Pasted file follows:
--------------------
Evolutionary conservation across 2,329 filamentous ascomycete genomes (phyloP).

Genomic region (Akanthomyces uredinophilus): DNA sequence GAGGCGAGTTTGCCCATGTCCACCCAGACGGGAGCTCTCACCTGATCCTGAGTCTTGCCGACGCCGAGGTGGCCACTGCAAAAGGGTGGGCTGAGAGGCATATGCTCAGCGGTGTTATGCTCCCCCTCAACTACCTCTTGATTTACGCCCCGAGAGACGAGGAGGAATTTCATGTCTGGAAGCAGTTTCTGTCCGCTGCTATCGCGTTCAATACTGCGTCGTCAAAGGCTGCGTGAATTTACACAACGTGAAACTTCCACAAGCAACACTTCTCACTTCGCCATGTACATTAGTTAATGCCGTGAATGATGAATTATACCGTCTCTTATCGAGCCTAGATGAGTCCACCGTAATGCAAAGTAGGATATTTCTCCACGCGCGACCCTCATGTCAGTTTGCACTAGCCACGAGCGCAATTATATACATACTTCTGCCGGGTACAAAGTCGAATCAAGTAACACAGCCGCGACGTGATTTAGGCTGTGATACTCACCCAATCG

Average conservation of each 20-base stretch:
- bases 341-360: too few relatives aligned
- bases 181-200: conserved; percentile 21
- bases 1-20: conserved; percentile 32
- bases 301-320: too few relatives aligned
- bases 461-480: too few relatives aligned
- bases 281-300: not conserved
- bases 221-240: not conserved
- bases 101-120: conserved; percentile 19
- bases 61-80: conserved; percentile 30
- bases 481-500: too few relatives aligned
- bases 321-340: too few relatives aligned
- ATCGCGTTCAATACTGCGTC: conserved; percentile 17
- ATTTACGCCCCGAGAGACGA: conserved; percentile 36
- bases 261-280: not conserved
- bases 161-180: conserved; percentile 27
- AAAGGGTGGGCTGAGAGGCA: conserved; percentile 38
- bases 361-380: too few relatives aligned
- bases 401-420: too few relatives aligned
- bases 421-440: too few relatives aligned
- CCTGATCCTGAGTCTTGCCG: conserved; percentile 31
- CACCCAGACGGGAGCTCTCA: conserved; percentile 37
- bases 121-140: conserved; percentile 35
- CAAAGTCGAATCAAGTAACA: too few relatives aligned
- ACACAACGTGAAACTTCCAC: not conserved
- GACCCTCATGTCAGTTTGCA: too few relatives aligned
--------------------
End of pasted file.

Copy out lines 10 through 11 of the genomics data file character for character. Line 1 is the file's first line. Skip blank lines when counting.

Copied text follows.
- bases 221-240: not conserved
- bases 101-120: conserved; percentile 19